This has great impact. Google says that the reason that they want to do this is primarily about security. They say inactive accounts pose a security risk for things like identity theft and spam. They say quote, abandoned accounts are at least 10 times less likely than active accounts to have two step verification set up. Oh, that's something I hadn't considered. I certainly have two step on, on my account, but have I gone in for every account and set that up? I'm not gonna say it out loud, <laugh>, but I imagine you haven't has dear listener and viewer. Obviously it's also a cost saving measure. Yeah. yeah, that's kind of what I, I I just wondered about that. Is that, are they, do they see themselves starting to run out of space somewhere? They're like, oh, what can we, oh, we can purge those old accounts.
Yeah. Right. What are we gonna do? We'll, this is low hanging fruit right here. I don't even know if it's low hanging fruit. This sounds really, you know, really complicated involved. Yeah, yeah. Involved. So what's gonna be deleted? This is the kind of what has people, you know, kind of concerned. If you have a Google account, everything is tied into that account. So if you have a Google account that, that has your workspace services, Gmail docs drive, meet, calendar, all that information would go away. Photos. So anything stored in the cloud and Google photos that would go away accounts tied to schools and businesses will actually be spared. So that's okay. That's, that's positive. That makes a lot of sense. But the question I've heard a lot is about YouTube and Renee Richie, this person who you may know, I know that guy has a fellow twit.
Also it works for Google as a YouTube creator liaison. He had tweeted that Google doesn't plan to delete accounts that have YouTube videos attached to them. Okay. So if you got a Google account, it has a YouTube account and that YouTube account has videos posted on it, according to Renee, it will not get deleted. So then you could go in onto your daughter's account. Sure. Just upload a little video. Right. And then you're good. There we go. Then I don't have to think about logging in every two months or every two years for that. Another Google spokesperson told nine to five Google that they don't plan to delete accounts with YouTube videos quote at this time. Which is always one of those things that when you hear that, when I hear that, when I hear at this time, yeah, I hear nothing is certain.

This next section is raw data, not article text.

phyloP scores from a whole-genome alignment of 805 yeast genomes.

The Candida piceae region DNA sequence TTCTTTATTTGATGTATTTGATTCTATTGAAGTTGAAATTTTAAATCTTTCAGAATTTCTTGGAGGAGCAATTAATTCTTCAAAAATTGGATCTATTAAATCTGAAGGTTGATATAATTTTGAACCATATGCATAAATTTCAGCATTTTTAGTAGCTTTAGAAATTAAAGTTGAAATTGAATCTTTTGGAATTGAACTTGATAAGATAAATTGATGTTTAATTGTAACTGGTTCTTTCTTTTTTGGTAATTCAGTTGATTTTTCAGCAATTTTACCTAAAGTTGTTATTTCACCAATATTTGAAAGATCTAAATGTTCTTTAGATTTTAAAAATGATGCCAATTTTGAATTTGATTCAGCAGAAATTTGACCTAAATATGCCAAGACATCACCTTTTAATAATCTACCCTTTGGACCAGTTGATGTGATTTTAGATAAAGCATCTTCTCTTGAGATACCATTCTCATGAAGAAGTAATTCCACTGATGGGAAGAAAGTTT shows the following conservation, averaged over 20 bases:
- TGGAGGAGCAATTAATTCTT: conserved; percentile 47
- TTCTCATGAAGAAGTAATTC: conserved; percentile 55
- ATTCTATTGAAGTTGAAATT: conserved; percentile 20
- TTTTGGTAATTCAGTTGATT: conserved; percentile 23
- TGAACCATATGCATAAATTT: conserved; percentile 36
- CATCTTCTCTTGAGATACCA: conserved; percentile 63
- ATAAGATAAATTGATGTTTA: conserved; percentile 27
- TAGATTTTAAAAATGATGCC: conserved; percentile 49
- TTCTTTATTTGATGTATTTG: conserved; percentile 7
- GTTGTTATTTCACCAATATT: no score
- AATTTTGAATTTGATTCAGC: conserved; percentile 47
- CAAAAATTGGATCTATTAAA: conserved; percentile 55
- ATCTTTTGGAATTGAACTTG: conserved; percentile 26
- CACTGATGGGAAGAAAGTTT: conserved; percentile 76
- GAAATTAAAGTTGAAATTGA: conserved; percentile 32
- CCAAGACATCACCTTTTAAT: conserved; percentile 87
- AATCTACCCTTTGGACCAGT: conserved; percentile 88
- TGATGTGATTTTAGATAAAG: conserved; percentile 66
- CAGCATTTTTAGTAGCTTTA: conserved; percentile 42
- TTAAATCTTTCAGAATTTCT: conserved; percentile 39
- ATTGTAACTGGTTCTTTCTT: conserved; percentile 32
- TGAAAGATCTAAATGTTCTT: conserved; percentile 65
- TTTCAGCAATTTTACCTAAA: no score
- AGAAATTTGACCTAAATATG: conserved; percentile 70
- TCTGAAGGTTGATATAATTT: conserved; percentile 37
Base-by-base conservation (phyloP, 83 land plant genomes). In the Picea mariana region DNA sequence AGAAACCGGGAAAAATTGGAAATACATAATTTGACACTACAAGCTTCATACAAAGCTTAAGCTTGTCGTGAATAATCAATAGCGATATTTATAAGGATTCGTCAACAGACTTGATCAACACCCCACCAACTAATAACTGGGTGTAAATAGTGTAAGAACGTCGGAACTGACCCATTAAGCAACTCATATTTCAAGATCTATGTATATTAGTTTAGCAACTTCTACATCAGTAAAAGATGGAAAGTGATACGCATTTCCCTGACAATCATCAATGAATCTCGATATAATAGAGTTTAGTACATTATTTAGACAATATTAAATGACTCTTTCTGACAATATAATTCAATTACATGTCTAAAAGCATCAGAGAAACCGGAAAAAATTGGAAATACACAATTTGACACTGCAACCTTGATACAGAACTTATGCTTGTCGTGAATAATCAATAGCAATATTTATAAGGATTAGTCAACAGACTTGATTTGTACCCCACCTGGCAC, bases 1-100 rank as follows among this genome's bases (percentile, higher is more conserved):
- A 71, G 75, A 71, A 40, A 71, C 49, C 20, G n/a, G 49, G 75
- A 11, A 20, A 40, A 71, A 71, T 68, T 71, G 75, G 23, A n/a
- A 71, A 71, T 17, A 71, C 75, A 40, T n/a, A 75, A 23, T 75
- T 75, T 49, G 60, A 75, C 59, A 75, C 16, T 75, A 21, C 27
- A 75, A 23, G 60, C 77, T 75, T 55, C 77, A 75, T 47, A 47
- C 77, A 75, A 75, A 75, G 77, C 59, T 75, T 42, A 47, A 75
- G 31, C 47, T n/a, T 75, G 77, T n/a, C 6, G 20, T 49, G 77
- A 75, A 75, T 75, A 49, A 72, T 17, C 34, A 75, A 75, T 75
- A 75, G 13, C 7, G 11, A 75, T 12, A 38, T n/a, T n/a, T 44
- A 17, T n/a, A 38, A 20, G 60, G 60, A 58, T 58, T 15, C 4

Yeah. It will happen eventually. It'll potentially, it'll change. Yeah. Yeah. Yeah. so, and actually Ron Amad and ours, Technica point this out. I didn't, I didn't really consider this when we're talking about remnant data, like emails and docs and everything, none of that actually creates any additional revenue for Google. Youtube videos do a YouTube video that exists online but is a attached to an abandoned account. It's still making YouTube, it's still making Google money. Yeah. By any visits, any ADSD served. So it actually stand makes sense for videos to survive. It's not just a leech. Yeah. Right. It's not it exactly. It's, it has reason on a company level to exist because Google wants its YouTube to be full of every, you know, all types of content so that people, when they go there looking for something can find it. Mm-Hmm. <affirmative>. And so you can imagine the impact of suddenly there being this YouTubeing, you know, this reckoning where suddenly, you know, massive amounts of videos just start disappearing because of inactive accounts.